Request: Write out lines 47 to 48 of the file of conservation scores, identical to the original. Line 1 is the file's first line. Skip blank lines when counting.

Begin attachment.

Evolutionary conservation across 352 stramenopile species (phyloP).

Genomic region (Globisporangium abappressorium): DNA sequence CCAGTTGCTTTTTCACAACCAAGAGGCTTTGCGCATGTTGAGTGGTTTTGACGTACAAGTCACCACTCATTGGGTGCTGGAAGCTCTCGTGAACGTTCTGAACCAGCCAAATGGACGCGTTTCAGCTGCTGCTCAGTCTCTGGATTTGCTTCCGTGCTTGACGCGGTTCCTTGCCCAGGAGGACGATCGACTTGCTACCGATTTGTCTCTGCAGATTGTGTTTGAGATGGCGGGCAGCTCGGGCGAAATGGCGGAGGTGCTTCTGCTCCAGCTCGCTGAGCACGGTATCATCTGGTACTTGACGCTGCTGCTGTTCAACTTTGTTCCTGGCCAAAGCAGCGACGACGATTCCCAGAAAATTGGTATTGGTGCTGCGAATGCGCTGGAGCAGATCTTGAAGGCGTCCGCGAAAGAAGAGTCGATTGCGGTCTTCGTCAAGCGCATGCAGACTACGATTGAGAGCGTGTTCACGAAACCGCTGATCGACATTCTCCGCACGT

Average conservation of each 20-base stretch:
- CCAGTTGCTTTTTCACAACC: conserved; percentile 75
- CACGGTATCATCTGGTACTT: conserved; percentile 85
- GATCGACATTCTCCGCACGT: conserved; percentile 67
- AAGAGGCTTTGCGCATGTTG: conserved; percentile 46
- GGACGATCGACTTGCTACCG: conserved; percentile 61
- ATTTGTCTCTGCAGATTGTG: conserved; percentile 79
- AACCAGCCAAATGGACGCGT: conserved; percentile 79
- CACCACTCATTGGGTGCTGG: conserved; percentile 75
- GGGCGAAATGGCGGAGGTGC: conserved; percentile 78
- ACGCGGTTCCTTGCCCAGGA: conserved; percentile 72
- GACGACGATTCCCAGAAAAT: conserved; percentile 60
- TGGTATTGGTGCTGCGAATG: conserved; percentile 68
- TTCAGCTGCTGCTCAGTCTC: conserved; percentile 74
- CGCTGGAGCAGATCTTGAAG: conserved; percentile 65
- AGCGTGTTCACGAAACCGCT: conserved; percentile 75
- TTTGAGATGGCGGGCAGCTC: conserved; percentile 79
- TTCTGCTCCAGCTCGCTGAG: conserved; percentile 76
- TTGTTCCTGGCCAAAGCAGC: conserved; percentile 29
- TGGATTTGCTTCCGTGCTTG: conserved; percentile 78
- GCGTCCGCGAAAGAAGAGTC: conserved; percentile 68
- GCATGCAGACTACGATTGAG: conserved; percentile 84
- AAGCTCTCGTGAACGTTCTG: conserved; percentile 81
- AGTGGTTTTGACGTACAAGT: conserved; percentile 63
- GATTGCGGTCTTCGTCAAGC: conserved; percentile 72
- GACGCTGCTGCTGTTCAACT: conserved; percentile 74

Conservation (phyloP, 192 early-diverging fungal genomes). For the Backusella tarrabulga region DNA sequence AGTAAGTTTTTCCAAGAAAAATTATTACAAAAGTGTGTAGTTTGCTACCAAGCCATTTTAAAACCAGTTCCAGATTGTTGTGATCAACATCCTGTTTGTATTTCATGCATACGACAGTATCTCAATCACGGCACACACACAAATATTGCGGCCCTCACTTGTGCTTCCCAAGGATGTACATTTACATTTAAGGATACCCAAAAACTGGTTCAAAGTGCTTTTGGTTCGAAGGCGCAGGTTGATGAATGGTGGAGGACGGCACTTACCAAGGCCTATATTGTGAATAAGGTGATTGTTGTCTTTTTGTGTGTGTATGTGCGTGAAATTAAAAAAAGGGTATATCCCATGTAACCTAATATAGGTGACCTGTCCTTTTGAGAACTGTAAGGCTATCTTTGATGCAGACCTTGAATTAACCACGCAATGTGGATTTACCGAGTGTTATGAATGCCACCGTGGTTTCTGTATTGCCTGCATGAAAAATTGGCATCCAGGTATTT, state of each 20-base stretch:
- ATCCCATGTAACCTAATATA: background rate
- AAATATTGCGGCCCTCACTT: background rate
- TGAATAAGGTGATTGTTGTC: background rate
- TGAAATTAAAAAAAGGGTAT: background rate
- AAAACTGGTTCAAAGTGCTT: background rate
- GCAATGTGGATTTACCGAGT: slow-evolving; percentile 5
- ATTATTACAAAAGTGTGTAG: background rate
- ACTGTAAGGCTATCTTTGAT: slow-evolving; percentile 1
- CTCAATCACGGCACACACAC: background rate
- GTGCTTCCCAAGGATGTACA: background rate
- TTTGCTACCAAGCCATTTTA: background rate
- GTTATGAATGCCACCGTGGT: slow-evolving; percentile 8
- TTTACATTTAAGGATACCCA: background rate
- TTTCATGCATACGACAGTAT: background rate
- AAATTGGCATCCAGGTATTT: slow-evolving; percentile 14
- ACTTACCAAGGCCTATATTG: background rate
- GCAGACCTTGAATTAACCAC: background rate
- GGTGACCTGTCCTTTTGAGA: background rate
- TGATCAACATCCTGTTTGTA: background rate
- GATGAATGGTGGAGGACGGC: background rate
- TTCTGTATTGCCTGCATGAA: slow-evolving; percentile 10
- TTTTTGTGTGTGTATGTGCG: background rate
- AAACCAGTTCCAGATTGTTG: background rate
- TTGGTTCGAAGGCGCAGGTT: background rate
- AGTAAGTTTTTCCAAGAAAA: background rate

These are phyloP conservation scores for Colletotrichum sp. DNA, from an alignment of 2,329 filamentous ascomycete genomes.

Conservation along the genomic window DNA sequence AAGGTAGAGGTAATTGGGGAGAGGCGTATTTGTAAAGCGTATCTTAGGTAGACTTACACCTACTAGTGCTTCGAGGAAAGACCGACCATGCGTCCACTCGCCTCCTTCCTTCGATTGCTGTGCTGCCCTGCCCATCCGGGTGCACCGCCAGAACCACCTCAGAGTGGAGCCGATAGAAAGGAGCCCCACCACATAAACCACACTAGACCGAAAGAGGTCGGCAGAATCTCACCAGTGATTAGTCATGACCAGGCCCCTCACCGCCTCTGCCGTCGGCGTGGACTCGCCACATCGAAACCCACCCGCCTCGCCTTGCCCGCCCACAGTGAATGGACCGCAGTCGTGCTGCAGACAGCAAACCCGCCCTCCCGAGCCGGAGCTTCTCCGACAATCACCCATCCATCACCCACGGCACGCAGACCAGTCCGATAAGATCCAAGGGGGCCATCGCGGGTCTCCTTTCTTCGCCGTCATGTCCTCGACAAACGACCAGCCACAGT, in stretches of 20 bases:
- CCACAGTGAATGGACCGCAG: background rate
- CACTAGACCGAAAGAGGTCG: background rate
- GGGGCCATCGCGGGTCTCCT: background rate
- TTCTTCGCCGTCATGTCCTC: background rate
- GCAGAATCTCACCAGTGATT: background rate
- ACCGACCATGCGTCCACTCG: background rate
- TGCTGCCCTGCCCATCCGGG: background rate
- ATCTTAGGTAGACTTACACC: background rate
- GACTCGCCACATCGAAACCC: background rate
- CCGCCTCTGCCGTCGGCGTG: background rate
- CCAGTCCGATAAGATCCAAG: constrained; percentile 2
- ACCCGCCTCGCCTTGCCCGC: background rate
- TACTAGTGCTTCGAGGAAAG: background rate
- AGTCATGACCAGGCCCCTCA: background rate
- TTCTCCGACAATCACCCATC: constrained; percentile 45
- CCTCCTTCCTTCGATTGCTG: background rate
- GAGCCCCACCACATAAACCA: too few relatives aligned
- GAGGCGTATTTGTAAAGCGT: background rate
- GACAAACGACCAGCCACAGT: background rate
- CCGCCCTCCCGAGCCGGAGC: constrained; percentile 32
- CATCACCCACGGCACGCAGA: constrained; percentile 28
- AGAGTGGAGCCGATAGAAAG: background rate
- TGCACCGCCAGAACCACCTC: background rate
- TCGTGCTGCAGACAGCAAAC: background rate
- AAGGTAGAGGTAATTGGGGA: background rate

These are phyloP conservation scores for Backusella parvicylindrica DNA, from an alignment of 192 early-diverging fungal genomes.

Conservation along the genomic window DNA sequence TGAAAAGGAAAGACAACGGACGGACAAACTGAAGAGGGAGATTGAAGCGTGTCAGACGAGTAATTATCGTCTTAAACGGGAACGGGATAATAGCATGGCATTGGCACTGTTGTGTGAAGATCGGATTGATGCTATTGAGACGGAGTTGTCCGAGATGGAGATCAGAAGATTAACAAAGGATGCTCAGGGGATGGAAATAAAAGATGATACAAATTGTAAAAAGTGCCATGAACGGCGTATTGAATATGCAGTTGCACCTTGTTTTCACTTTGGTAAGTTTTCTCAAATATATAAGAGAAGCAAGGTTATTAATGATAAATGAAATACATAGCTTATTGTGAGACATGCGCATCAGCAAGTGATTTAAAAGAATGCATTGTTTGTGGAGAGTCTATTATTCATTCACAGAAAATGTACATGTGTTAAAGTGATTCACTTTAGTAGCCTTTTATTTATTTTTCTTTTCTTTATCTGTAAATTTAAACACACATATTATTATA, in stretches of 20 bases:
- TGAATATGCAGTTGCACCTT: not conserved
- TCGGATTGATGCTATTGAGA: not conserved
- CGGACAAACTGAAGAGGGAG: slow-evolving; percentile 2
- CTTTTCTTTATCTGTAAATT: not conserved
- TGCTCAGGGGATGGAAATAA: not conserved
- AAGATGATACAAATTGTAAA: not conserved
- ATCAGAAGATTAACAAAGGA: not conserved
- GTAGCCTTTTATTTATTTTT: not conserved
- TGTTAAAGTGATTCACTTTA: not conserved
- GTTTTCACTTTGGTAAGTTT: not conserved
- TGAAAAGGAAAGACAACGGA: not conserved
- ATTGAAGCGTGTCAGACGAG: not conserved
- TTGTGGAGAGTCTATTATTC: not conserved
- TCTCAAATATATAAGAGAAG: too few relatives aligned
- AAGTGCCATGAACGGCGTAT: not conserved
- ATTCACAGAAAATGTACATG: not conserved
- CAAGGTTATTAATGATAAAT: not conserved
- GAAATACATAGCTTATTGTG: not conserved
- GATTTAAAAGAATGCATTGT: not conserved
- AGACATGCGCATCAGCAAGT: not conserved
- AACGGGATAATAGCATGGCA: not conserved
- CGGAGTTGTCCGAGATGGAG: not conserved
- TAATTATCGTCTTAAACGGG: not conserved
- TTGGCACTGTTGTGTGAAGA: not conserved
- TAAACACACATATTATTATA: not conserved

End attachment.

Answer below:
- GGTGACCTGTCCTTTTGAGA: background rate
- TGATCAACATCCTGTTTGTA: background rate